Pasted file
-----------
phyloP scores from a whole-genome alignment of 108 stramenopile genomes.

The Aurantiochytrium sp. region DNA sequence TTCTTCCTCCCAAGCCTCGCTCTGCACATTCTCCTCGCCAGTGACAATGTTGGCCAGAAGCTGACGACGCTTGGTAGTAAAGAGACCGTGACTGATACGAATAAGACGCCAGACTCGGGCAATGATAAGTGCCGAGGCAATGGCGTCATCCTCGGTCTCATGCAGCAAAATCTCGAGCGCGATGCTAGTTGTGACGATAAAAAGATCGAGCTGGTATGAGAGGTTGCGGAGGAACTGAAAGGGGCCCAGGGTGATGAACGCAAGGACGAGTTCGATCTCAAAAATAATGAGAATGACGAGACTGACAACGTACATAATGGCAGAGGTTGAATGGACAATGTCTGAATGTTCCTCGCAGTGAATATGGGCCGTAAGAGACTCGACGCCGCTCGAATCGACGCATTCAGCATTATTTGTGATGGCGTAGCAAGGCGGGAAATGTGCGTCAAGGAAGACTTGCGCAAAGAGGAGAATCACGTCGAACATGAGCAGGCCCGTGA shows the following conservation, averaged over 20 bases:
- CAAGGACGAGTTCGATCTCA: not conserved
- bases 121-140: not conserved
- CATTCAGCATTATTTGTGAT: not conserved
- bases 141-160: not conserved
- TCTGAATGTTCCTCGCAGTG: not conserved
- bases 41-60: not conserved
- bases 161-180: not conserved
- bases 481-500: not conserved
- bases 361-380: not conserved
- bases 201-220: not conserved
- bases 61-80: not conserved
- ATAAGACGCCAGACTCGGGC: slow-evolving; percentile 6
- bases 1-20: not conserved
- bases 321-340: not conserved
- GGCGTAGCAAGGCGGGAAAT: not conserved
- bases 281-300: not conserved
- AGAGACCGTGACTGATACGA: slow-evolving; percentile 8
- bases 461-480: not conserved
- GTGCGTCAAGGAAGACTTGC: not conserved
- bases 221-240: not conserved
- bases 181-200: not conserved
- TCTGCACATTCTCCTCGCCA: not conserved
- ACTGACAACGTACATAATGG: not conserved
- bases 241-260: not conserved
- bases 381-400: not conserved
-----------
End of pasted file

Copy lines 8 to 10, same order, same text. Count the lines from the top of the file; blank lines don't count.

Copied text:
- bases 41-60: not conserved
- bases 161-180: not conserved
- bases 481-500: not conserved